For all this talk of copyright, it is also worth mentioning that conferring upon creators of expressive works property rights that are good against the world—as opposed to contracts that merely bind specific parties—is far from the only public policy approach to content creation. As Professor Tom W. Bell observes in his upcoming book on copyright:
An author can use property law and tort law to keep his draft works private… . Even though the common law does not protect an author’s expression per se, it protects physical copies of an author’s work and the author’s person. Even absent copyright, then, authors can profit from selling such things as originals, signed copies, performances, and custom works. Authors can also benefit from the right, bestowed by common law on each of us, to transfer what we own on whomsoever we please.
Bell is quite right that copyright is not the only legal regime capable of helping secure to creators the fruits of their intellectual creations. Even so, under present conditions, common law arguably offers too little protection to expressive works. DRM (digital rights management) is too easily circumvented; policing breaches of “click-wrap” contracts is too costly; and tort law offers few meaningful remedies for most unauthorized commercial misappropriations of intellectual works.
To be sure, critics of copyright are right that the Copyright Act abounds with flaws and excesses. But defenders of copyright correctly argue that its core goals are fundamentally sound—and will likely remain so for the foreseeable future. Policymakers should seriously consider the suggestions of thoughtful free market copyright reformers (including Timothy B. Lee, Derek Khanna, and James V. DeLong), but they should think twice before writing off copyright as yet another incarnation of big government excess.
 The Stop Online Piracy Act.
 See, e.g., Techdirt’s Mike Masnick, Slate’s Matt Yglesias, and EFF’s Parker Higgins.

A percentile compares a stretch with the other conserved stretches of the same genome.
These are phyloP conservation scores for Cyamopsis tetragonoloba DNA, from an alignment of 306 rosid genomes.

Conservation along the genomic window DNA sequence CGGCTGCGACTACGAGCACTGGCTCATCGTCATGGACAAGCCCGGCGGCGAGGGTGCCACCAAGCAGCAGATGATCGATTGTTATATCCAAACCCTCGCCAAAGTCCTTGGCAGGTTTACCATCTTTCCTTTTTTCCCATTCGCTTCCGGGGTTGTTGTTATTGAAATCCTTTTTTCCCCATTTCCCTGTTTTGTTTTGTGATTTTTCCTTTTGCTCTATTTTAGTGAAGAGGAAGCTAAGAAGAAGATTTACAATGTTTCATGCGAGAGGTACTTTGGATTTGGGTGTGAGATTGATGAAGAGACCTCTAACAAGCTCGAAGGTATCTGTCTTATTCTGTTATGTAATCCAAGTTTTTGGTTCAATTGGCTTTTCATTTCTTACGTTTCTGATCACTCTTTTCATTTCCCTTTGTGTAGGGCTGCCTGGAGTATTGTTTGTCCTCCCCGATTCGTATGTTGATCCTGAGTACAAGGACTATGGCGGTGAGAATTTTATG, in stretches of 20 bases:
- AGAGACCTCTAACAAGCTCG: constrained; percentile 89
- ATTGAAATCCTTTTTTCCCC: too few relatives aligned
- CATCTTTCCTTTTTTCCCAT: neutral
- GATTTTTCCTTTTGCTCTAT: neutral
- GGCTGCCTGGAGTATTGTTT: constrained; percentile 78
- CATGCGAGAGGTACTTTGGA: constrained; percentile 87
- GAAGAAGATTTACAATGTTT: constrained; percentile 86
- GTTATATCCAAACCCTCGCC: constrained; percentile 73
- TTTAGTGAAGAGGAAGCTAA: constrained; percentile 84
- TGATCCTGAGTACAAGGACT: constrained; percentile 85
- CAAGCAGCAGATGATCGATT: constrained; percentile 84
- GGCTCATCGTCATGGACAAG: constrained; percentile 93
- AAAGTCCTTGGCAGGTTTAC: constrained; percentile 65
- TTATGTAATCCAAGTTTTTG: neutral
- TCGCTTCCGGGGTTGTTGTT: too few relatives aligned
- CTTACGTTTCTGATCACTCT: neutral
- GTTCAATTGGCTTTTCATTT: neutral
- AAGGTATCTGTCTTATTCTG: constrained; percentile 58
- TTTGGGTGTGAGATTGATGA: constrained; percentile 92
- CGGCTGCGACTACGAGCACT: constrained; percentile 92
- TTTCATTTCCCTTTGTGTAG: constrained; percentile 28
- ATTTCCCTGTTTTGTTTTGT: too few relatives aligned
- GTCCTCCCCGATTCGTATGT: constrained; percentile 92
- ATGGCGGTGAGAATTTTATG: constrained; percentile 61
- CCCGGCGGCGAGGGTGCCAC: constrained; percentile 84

See, e.g., Tom Sydnor and Debbie Rose, Professor Adam Mossoff, Precursor’s Scott Cleland, IPI’s Tom Giovanetti.
 Quoted in Copyright Unbalanced: From Incentive to Excess.
Copyright Reform through Private Ordering
Derek Khanna’s lead essay, as well as his memo for the Republican Study Committee, urge libertarians and conservatives to rally around copyright reform as both good policy and good politics. While copyright law has its problems—like any statutory scheme, it is far from perfect—pursuing the “way forward” suggested by the lead essay is unlikely to yield policy or politics that are helpful or appealing to advocates of the free market.
If we embark on the path to copyright reform, where we end up very much depends on where we start. Given how the lead essay frames the discussion, it points us to a bad end. I addressed some of my general philosophical and policy disagreements with the RSC memo elsewhere. In this short response essay, I focus on the problems with the lead essay’s portrayal of copyright as “regulation.”
The lead essay describes copyright as a “government-imposed system of regulation.” I fear that this characterization confuses private ordering with government intervention. It proposes to put copyright on a path that likely would lead to more intervention.
In a superficial way, intellectual property rights may indeed seem to resemble the sort of economic regulations that provoke skepticism among free market advocates. For example, it appears that copyright prohibits the remix DJs discussed in the lead essay from freely employing their labor and selling the products of that labor.
The problem with the “regulation” label is that copyright law, in its broad strokes, does not tell anyone what he must and must not do. Copyright only acts as a prohibition if a copyright owner chooses to use it that way. However, there is a vast diversity in how copyright owners actually choose to exercise their rights—they may sell copies at a fixed price, negotiate terms on a case-by-case basis, forgo payment entirely via a Creative Commons license, or simply choose to ignore or tolerate unlicensed uses. Or an owner may simply choose not to license at all. Fair use might override many of these choices, and, in any event, an unhappy potential buyer or user can always attempt to negotiate further.